The grain markets, particularly the corn and soybeans, experienced a bit of a "hangover" following the Feb. 9 World Agricultural Supply and Demand Estimates report, AgweekTV's Michelle Rook said.

"The report didn't come in as we expected," Randy Martinson of Martinson Ag Risk Management confirmed.

Rook and Martinson talked about the "bloodletting" in the markets during the Agweek Market Wrap, sponsored by Gateway Building Systems.

To watch previous episodes of the Agweek Market Wrap, click here.

Martinson said the U.S. Department of Agriculture seems to be waiting for more confirmation that China will get their corn and soybeans from the U.S. before changing their numbers.

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And despite the tough week for corn, Martinson believes there is hope for the market, with much depending on the South American harvest. If the soybean harvest is wet and difficult, it will mean the safrina corn crop will get planted late or fewer acres will get planted, which could tighten stocks.

The soybean picture also is somewhat dependent on the South American situation. Wet conditions are delaying harvest.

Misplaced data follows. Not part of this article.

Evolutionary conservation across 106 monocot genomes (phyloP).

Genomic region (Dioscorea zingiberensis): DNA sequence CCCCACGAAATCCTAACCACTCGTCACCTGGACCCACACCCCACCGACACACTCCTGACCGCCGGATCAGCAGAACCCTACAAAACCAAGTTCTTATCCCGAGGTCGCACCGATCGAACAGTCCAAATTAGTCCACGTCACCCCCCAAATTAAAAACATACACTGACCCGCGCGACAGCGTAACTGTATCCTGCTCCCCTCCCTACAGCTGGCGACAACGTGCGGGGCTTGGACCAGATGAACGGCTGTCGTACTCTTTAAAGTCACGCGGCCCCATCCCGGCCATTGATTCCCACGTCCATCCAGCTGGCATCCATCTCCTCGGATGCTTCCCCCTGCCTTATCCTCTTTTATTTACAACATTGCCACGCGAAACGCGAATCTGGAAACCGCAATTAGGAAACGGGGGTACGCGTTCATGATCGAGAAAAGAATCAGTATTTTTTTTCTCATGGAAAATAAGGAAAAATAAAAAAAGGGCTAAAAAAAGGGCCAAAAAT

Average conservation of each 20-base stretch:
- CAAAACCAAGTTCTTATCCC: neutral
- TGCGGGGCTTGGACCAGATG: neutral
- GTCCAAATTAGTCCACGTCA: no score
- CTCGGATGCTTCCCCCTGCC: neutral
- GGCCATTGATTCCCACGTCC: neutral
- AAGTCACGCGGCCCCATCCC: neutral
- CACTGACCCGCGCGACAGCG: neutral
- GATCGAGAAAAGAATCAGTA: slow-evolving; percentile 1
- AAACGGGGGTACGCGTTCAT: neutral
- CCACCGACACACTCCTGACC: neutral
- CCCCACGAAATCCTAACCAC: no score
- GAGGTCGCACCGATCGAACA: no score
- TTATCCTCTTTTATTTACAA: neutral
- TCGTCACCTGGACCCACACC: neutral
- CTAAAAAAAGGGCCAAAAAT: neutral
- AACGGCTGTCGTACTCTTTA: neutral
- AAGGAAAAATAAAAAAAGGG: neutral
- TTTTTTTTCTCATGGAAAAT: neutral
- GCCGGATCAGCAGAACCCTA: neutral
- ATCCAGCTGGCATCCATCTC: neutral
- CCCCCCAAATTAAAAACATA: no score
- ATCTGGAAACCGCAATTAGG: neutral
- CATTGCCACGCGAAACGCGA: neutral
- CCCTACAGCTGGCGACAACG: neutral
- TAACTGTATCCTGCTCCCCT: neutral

"I think we could take our tracks down and sell them," Martinson said.

If those issues continue, and if the U.S. sees more export sales, he sees the soybean market pushing higher. In the meantime, CONAB is forecasting a record Brazilian soybean crop.

The WASDE report was mostly a non-event for wheat, Rook and Martinson discussed. However, there are indications that China is switching some livestock rations from corn to wheat. Also, the cold snap hitting the U.S. could mean some winterkill for winter wheat crops.

While grains struggled a bit for the week, livestock showed some strength. The cold snap means cattle efficiency is lower, which helps, Martinson said. But also, domestic and export beef demand is up, which he only expects to continue. Hogs also were up for the week. If restaurants are able to continue opening up, good things will happen, Martinson said, also noting that stimulus checks would provide people more disposable income to spend on meat.

"Everybody's just waiting to go have a steak at a restaurant," he said.